Modern Tire Dealer

FEB 2019

Magazine for the professional tire industry

Issue link: https://mtd.epubxp.com/i/1082601

Contents of this Issue

Navigation

Page 22 of 61

21 w w w . M o d e r n T i r e D e a l e r . c o m 2. Performance tires generally encom- passed 60-, 65- and 70-series tires with S, T and H speed ratings (a few tires in this category were non-speed rated.) e Dunlop GT Qualifier and BFG Radial T/A were two examples. 3. High performance tires were generally defined as 60- and 65-series, H- and V-rated tires. Examples included the Armstrong Formula Road & Trac H, Continental CV51, Firestone Firehawk GT, Goodyear Eagle GT HR, Michelin MXV and Nitto NT-255. 4. Ultra-high performance tires were the smallest niche in the overall performance seg- ment. If a tire was at least V-rated (at the time designed for vehicles that could travel more than 130 mph) with a 55-series aspect ratio or lower, it fell into this segment. Examples of UHP tires included the Bridgestone RE71 Potenza, General XP 2000V, BFGoodrich Comp T/A, Goodyear Eagle VR, Pirelli 700 and Yokohama A008G. At least in the 1980s and 1990s, speed ratings became synonymous with high and ultra-high performance tires. As the performance capabilities of vehicles increased, tire technology improved and the maximum Z rating — for speeds over 149 mph — had to be more narrowly defined. Today, V-rated tires have a maximum speed of 149 mph, while W-rated tires have a maximum speed of 168 mph. ere are two Y-rated designations: Y, which indicates a tire has a maximum speed of 186 mph; and (Y), which represents speed in excess of 186 mph. NEW CATEGORIES Sometimes UHP tires are referred to as sum- mer tires, but the two are not interchangeable. Woody Rogers, product information specialist at e Tire Rack Inc., says any tire without an M&S rating is considered a dedicated summer tire. For example, a long-wearing touring tire without an M&S rating is a summer tire, but may not be a UHP tire. Rogers says Tire Rack breaks down "performance-oriented" summer tires into four categories: extreme performance, max performance, ultra-high performance and high performance. "We look at its intended purpose, but also other factors. How long does it last? How important is ride quality? How does it scale handling and ultimate traction in wet or dry?" Speed ratings help with the definition, but as Rogers says, a speed rating is not a performance rating. "It merely indicates how fast it can go in an endurance test, which is in a laboratory." Does an M&S designation keep a tire from being a high or ultra-high performance tire? No. Tire Rack also has categories for UHP all-season and high performance all-season tires. HIGH PERFORMANCE ATTRIBUTES Here's an example of how a high or ultra- high performance tire sale might have gone down in 1962. A couple of guys riding around in a Corvette stop at a tire dealership and tell the dealer they need new tires. When asked what kind, the driver says, "Nylon premiums, the best." e dealer replies, "at'll run you $45 apiece." Unconcerned, the driver agrees to the sales price. More than 50 years later, the definition of "performance tire" continues to evolve. "More than ever before, new cars today, even mainstream four-door sedans, come in trim levels requiring tires leaning more toward the high performance end of the performance attribute continuum and emphasizing handling capabilities that surpass 'high performance' vehicles from the past," says Toth. "Generally, high performance tires con- tinue to get better, standard passenger car tires continue to get better — with more performance-oriented attributes — and the capabilities of entry-level performance/tour- ing tires from yesterday have slowly evolved to become today's standard passenger car tires. "High performance tires are still those tires that are specifically designed to empha- size high performance attributes like steering precision, cornering power, dry traction and responsive handling, oen at the expense of things like long wear, cold weather traction, so ride and/or low noise." ■ Goodyear is marketing its new Eagle Exhilarate as a UHP all-season tire. It will be available in 36 W- or Y-rated sizes. Evolution of Speed Ratings and the Performance Tire Market "Today, even long-wearing, soft-riding passenger car tires have H- and V-speed ratings, meaning speed rating only indicates the tire's high speed capability, and does not directly relate to any other performance attribute," says Goodyear's Bob Toth. "However, it is still true that most high and ultra-high performance tires do have H- or higher speed ratings." SOURCE: MODERN TIRE DEALER AND BOB TOTH/GOODYEAR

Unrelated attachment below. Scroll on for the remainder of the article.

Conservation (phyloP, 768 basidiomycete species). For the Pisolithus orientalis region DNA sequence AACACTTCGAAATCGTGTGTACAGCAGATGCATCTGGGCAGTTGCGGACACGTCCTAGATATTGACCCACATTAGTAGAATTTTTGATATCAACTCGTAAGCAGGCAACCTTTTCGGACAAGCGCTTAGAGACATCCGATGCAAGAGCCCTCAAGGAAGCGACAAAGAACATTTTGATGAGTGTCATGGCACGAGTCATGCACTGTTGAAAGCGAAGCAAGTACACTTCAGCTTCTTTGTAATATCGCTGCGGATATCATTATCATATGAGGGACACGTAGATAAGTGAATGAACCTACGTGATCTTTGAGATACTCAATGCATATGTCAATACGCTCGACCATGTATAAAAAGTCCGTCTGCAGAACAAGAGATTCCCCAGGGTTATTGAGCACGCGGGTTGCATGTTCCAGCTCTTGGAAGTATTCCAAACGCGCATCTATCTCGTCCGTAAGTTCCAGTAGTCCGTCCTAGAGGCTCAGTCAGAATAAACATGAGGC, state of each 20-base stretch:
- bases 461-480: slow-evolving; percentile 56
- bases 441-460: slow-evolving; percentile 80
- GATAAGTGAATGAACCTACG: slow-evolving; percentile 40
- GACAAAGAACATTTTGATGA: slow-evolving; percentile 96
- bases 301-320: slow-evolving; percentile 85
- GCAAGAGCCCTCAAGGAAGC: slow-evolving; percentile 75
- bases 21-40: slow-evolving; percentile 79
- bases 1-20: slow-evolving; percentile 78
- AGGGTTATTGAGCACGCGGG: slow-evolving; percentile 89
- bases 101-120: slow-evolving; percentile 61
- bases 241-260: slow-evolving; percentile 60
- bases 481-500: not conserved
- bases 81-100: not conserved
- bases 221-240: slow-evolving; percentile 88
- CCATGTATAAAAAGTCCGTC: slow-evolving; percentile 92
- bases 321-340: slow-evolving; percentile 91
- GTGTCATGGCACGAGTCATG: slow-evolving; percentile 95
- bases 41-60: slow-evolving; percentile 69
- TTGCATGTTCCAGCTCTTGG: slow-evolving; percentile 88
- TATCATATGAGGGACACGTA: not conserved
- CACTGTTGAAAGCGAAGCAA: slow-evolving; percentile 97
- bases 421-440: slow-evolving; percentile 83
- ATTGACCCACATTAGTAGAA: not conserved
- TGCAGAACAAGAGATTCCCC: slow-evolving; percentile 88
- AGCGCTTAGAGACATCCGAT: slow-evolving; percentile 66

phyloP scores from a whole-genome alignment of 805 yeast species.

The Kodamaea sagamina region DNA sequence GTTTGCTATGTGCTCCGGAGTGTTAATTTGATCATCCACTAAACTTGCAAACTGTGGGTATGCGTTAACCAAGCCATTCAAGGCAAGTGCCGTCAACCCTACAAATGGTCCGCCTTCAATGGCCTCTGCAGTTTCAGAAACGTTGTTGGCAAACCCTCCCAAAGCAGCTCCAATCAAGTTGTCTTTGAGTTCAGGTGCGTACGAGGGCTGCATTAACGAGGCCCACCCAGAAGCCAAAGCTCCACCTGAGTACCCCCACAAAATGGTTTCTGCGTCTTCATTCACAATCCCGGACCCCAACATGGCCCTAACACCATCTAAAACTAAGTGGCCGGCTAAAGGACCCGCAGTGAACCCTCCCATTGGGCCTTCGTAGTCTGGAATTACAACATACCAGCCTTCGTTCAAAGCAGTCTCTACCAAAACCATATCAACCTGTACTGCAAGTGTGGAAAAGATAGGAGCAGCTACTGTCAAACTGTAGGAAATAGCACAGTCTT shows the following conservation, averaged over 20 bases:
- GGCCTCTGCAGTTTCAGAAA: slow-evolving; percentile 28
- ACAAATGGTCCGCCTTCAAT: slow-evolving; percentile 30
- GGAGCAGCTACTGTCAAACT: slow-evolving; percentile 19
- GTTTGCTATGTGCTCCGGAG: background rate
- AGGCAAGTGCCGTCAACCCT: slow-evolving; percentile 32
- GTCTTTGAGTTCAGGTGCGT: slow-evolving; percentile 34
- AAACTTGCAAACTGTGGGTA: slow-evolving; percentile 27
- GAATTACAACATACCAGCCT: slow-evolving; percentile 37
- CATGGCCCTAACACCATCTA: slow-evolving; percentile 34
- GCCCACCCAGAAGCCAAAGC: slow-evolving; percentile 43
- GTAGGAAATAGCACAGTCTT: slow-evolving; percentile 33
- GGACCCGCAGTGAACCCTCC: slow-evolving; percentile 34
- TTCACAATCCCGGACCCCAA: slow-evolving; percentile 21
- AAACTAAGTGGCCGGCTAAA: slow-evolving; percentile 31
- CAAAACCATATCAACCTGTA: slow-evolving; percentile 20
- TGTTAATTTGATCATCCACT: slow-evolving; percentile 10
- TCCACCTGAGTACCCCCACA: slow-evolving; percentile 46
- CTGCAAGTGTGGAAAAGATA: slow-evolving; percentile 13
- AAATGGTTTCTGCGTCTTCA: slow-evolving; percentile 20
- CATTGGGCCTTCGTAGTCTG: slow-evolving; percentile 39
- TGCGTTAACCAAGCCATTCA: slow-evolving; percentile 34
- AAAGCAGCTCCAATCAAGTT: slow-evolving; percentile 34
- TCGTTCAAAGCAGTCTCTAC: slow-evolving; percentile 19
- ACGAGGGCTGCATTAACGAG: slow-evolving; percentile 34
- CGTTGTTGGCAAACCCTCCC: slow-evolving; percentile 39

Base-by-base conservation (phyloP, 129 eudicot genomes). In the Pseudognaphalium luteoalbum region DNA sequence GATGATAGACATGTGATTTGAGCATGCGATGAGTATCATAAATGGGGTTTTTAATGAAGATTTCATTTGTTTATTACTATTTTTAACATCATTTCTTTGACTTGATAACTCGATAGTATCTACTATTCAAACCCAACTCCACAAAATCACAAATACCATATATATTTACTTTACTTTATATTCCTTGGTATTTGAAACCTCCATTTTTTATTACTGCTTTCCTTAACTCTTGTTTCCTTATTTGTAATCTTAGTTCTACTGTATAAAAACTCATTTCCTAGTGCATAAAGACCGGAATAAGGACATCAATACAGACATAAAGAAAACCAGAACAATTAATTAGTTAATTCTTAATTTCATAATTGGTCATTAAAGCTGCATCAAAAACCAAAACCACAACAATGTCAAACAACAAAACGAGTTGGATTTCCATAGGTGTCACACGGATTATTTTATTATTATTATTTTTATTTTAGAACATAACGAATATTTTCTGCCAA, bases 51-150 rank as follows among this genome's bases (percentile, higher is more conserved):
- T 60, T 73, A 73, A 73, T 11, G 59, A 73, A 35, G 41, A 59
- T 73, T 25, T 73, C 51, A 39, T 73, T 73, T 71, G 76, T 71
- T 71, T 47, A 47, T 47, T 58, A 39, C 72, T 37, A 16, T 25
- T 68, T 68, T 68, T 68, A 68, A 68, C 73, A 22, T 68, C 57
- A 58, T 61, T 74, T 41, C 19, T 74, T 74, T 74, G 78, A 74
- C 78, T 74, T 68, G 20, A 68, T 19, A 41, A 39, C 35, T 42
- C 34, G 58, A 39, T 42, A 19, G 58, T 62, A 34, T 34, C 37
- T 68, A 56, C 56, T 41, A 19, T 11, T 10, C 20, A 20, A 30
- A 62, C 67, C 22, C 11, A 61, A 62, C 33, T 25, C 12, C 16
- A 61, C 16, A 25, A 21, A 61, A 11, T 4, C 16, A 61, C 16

Articles in this issue

Archives of this issue

view archives of Modern Tire Dealer - FEB 2019